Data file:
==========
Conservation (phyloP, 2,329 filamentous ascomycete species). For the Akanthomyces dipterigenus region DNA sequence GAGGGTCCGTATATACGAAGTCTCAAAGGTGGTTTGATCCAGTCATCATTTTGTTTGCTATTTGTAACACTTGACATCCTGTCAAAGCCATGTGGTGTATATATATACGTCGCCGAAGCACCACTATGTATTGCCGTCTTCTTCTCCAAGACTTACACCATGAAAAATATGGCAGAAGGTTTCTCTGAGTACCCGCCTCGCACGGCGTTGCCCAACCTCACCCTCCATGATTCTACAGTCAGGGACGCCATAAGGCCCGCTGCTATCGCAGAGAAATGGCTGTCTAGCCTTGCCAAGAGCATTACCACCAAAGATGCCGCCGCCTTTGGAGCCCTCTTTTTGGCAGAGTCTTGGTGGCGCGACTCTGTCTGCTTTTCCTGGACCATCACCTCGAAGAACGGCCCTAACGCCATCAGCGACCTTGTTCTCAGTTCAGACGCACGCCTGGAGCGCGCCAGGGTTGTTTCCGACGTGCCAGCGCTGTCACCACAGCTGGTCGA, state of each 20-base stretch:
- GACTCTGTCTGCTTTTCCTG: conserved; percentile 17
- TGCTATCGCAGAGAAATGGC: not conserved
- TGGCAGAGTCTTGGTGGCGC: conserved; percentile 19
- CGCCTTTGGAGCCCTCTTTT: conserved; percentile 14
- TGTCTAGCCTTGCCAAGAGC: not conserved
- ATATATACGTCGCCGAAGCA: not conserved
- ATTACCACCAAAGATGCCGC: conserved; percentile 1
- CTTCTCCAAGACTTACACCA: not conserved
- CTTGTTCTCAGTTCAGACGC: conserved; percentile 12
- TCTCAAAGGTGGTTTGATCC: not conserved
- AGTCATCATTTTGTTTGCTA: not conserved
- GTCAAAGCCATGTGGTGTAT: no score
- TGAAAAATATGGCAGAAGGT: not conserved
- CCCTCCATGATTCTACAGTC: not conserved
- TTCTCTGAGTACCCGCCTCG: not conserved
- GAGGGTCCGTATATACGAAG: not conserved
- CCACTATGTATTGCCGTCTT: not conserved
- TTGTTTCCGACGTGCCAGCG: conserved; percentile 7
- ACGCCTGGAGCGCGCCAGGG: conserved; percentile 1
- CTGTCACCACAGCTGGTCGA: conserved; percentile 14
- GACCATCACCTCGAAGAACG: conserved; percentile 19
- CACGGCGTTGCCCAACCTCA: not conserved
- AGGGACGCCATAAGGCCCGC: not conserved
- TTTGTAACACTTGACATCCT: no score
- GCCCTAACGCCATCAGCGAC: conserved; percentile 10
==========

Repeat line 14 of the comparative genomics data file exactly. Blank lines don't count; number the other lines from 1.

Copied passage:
- TGAAAAATATGGCAGAAGGT: not conserved